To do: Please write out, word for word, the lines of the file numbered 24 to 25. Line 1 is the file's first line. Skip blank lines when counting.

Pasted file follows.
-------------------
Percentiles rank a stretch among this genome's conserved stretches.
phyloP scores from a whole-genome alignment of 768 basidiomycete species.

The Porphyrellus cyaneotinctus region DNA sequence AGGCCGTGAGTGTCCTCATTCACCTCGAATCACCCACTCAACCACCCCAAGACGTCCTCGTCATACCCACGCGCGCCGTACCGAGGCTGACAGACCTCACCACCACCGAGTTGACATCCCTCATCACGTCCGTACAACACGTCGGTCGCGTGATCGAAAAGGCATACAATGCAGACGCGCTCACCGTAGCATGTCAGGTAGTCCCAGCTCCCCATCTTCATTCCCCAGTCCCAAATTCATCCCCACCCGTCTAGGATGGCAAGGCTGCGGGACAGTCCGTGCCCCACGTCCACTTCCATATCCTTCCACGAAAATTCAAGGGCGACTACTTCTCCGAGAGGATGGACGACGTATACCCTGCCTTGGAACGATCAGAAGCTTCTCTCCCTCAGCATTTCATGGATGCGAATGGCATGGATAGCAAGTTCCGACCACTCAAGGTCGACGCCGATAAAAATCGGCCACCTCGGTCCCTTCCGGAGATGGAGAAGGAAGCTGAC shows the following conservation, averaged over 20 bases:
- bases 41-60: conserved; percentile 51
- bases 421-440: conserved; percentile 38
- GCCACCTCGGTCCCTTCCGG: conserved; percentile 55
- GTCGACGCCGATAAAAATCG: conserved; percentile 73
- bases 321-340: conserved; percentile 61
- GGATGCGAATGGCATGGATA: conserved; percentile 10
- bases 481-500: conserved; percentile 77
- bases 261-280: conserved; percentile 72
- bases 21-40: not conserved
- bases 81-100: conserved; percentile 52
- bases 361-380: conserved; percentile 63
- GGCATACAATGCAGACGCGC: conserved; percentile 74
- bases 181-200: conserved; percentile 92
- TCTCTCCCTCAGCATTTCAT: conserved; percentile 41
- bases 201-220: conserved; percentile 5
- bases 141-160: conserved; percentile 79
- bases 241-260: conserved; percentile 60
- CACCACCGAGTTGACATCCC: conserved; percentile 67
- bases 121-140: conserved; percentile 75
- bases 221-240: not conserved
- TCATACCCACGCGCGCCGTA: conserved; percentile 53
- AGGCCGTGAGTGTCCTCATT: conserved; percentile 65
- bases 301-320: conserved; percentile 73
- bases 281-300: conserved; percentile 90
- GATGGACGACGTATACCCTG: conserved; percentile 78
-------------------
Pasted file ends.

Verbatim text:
- TCATACCCACGCGCGCCGTA: conserved; percentile 53
- AGGCCGTGAGTGTCCTCATT: conserved; percentile 65